“No, not so easy,” said Silva. “I (originally) dropped from 225 and right now I have a really hard diet and I need to train hard. It’s not so easy. It’s like the first fight (with Bisping). When I checked the weight and made 185, it was my first victory. (Laughs) Especially right now, I’m gonna be 35 years old, and when you’re that age, sometimes it’s not so easy to lose a lot of weight.”
He has had plenty of good training partners and coaches to push him though, most notably his former coach at the Chute Boxe Academy in Brazil, Rafael Cordeiro, and an old friend who stopped in for a couple days at Cordeiro’s gym in Southern California, former UFC light heavyweight champion Mauricio “Shogun” Rua.
“He has unbelievable talent,” said Silva of Rua. “He has a natural talent, he’s so strong, and I’m so happy to train with him again. I trained with him for 10 years back in Brazil, and now we’re back to train together, and I think if he continues training with Cordeiro, he can be champion again.”
It’s almost like old times for the trio that terrorized Japan back in the PRIDE days with a Muay Thai-based attack that left opponents either cowering in a corner or face down on the canvas. Silva smiles at the recollection.
“The old days with the same coach,” he said. Cordeiro is an unbelievable coach and he has a unique system. “Shogun” trained with him from white belt to black belt in Brazil; he’s a pure Cordeiro student. I’ve been training with him for 17 years, and he’s great. I love his system, I like the energy he gives to training, and his talent. He knows how to get us the victory.”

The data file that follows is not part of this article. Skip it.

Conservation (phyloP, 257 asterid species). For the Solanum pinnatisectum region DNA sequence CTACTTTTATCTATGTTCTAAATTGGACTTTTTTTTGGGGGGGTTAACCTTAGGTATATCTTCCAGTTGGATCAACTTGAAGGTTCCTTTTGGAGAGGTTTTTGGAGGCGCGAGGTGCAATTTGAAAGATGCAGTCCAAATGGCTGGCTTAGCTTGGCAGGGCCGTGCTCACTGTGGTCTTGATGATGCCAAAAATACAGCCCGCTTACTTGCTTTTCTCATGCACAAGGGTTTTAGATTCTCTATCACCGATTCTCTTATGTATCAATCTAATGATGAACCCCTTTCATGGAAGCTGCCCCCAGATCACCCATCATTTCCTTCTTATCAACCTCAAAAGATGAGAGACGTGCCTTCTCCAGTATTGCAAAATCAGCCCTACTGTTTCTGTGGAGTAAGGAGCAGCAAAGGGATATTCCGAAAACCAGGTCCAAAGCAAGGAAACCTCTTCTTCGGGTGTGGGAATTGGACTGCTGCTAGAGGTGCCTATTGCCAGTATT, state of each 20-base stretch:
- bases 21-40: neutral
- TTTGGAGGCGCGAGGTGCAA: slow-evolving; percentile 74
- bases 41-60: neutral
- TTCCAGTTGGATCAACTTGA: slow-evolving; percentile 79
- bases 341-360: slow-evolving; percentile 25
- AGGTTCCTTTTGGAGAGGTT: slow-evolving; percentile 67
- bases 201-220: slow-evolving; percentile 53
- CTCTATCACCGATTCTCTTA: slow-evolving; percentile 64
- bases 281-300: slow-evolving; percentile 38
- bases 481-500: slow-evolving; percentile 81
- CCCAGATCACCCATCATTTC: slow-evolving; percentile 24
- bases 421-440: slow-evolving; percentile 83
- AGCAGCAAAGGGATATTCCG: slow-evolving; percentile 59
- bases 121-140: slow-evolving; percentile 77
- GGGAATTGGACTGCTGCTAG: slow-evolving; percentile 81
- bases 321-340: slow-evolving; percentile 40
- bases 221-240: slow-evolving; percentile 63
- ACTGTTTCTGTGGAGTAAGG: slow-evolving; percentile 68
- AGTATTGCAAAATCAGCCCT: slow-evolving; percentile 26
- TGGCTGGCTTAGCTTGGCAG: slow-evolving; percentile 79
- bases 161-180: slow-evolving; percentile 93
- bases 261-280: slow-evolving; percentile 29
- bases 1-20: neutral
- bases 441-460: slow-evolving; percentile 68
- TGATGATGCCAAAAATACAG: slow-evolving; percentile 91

Cordeiro led Silva to his three round decision win over Bisping in Australia, and despite two previous setbacks against Rich Franklin and Quinton Jackson, “The Axe Murderer” is one win away from even bigger fights, and dare we speculate, a title shot is he keeps winning?
“I need to look at my performance,” said Silva. “If I have a good performance, one day I’ll go back to fighting for the title. This is what I want but I can’t talk about that right now because I have to go out and put on a really good show. If I do that, I know the boss will give me the chance one more time again.”
Yeah, it’s been a long 16 months waiting to see Wanderlei Silva in action again. How long? Silva thinks he might get overwhelmed the first moment he hears the fans at the MGM Grand Garden Arena cheering for him Saturday night.
“I think I’m gonna start crying,” he laughs. “I’m one guy inside the gym. Inside the gym I’m doing good, I have the technique, I have the cardio, all things. But in front of my public, they give me energy and motivation. For the guy to beat me inside the Octagon in a real fight, he’s going to need to kill me because I’m going to kill or die. I never fight in the middle.”
There's No Middle Ground for Wanderlei Silva
By Thomas Gerbasi June 30, 2011
“Every time you see one guy fighting hard, giving his all, and not being afraid to lose, you say ‘man, this guy fights like Wanderlei Silva.’ And sometimes you win, sometimes you lose, but every time you make the fans happy.” - Wanderlei Silva